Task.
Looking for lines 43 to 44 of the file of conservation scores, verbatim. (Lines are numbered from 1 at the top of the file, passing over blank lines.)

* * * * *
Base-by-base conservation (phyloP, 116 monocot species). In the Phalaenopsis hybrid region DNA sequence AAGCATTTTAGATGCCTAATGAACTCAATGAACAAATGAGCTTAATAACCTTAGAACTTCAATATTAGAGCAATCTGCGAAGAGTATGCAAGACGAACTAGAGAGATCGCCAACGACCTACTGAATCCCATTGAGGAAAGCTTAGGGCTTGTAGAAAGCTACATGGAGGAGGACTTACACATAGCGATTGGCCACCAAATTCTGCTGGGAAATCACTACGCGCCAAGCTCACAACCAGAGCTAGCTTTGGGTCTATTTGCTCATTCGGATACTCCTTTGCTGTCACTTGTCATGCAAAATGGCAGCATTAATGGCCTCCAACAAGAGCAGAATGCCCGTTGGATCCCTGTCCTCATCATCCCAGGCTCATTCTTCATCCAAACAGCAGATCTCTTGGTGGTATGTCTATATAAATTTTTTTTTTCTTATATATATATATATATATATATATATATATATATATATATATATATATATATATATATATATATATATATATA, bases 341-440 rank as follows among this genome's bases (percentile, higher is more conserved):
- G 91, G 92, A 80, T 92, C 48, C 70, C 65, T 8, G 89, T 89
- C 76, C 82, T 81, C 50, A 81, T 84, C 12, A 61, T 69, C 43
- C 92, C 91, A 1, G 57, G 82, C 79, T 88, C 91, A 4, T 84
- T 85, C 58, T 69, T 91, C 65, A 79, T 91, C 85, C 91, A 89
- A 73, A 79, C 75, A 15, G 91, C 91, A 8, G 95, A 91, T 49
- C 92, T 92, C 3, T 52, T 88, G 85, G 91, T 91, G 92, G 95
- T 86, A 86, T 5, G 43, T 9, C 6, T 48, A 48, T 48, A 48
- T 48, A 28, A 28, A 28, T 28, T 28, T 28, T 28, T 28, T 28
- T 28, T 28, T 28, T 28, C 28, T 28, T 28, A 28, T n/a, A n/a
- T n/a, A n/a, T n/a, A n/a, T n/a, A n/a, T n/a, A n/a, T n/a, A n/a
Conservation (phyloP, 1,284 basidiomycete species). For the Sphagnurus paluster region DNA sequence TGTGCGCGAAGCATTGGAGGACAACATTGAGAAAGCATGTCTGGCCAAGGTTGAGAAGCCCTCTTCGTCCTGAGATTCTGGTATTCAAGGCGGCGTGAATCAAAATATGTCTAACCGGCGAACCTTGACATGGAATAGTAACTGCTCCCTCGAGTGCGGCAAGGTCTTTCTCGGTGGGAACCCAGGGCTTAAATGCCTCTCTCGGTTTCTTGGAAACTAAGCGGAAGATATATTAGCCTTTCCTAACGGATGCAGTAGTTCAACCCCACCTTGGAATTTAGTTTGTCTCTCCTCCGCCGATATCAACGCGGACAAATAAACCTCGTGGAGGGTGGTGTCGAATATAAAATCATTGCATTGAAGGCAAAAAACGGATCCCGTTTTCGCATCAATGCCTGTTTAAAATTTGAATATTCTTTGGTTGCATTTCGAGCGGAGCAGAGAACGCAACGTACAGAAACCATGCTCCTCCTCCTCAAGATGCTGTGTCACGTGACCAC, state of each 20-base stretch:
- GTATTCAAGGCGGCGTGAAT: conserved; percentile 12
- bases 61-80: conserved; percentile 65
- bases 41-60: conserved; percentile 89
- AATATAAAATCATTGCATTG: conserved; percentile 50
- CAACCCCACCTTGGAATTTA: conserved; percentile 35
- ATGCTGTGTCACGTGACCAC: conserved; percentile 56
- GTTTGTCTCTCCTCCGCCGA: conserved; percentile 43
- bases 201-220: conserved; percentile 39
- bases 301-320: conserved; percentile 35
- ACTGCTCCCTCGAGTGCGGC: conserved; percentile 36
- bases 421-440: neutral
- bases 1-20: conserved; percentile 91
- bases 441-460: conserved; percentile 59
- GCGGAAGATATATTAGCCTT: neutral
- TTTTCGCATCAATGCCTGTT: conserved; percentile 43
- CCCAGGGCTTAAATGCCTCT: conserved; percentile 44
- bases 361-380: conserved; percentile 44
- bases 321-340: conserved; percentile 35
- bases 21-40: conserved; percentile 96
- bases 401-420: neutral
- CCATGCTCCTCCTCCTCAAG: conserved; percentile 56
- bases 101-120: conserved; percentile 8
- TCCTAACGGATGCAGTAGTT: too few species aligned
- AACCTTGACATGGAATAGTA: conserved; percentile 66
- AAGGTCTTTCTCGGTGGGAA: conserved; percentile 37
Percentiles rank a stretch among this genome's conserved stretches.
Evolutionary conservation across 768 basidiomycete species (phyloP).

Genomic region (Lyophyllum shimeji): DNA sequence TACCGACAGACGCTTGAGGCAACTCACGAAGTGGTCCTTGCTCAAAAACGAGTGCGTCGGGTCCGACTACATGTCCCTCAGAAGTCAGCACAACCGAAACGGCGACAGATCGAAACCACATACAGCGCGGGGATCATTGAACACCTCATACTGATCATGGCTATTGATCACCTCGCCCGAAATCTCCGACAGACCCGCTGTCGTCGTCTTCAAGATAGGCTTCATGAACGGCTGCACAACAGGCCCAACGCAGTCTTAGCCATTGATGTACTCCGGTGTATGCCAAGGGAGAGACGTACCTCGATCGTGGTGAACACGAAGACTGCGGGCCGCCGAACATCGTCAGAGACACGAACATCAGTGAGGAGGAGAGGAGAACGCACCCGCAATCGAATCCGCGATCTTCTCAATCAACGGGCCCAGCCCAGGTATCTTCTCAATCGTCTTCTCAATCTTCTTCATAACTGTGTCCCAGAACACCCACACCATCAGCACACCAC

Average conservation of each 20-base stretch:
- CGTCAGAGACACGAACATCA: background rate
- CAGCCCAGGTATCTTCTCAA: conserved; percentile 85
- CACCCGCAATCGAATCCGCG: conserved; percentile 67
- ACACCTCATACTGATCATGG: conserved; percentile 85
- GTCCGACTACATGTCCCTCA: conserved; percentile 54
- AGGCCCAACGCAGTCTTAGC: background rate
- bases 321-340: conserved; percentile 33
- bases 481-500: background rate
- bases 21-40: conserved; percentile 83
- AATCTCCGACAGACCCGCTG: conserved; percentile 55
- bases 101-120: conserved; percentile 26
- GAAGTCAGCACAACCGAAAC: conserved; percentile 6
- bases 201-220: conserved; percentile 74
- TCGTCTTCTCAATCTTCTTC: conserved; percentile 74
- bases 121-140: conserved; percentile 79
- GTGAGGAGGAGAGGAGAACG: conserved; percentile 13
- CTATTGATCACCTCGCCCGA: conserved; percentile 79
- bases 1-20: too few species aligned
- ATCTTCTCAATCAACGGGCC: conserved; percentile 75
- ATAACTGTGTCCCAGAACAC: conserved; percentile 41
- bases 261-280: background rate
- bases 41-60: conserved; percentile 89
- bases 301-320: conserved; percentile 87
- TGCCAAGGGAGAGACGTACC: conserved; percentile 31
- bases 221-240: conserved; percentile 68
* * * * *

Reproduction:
- CAGCCCAGGTATCTTCTCAA: conserved; percentile 85
- CACCCGCAATCGAATCCGCG: conserved; percentile 67